It was a beautiful Friday afternoon in the Philadelphia area, and my weekend was almost ruined by the news that the world’s sea level is rising at the fastest rate in human history, threatening lives and property (“The SLR Factor,” AR, May-June 2018) — and it was Friday the 13th, no less.
But I was comforted, perhaps falsely, by recalling that, despite the drastic rise in sea levels from 1990 to 2016 as reported by the Actuaries Climate Index®, the insurance industry over that time period has been, if anything, awash in capital. Not only that, but the segment most likely to see the impact first, the cat reinsurers, have been doing quite well — profitable enough to bring about a soft market for a number of recent years. Maybe measurements that are thought to be likely predictors of insurance losses are not measured as accurately as we assume, or are not as correlated with claims experience as we tend to believe. That gave me enough reason to believe we’ll at least survive the weekend.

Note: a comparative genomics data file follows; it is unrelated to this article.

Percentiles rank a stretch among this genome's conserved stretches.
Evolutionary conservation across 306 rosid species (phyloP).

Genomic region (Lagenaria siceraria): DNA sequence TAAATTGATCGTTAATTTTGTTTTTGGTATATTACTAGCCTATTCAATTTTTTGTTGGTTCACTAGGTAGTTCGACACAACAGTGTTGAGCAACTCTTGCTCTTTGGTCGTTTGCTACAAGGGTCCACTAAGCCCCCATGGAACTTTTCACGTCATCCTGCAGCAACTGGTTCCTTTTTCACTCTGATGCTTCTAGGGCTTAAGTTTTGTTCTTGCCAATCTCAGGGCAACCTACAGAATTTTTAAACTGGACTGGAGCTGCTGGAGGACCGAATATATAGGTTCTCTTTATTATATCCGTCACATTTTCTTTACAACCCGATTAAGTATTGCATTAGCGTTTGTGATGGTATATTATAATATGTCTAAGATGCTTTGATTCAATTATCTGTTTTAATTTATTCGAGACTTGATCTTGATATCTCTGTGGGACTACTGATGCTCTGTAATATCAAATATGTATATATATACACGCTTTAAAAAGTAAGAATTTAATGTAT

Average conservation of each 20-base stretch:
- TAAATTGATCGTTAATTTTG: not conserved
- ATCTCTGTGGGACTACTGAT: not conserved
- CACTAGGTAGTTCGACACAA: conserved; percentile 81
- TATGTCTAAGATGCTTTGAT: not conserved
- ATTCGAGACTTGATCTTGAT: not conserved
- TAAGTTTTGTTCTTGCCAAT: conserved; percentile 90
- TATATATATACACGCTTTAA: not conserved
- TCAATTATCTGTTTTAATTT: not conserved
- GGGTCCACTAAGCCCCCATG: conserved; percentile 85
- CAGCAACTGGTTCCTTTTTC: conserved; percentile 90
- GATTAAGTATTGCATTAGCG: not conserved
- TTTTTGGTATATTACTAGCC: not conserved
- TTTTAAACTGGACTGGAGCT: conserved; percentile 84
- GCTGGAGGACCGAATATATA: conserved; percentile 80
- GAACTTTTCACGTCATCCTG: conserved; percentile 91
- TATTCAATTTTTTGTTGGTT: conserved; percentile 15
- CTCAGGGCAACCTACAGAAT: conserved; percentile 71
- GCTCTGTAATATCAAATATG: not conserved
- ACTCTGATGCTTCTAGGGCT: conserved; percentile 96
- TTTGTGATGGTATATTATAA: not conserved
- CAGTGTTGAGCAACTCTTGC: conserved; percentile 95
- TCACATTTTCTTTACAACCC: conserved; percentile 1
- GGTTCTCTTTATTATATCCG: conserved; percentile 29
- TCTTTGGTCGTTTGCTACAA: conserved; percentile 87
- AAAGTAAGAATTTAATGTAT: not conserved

There’s a cost to predictions of great catastrophes that do not come to pass. Let’s be careful not only to warn of the possible devastation from sea levels rising, but also to see levels of risk through the data judiciously, with a healthy dose of professional skepticism.
—Mark R. Proska, FCAS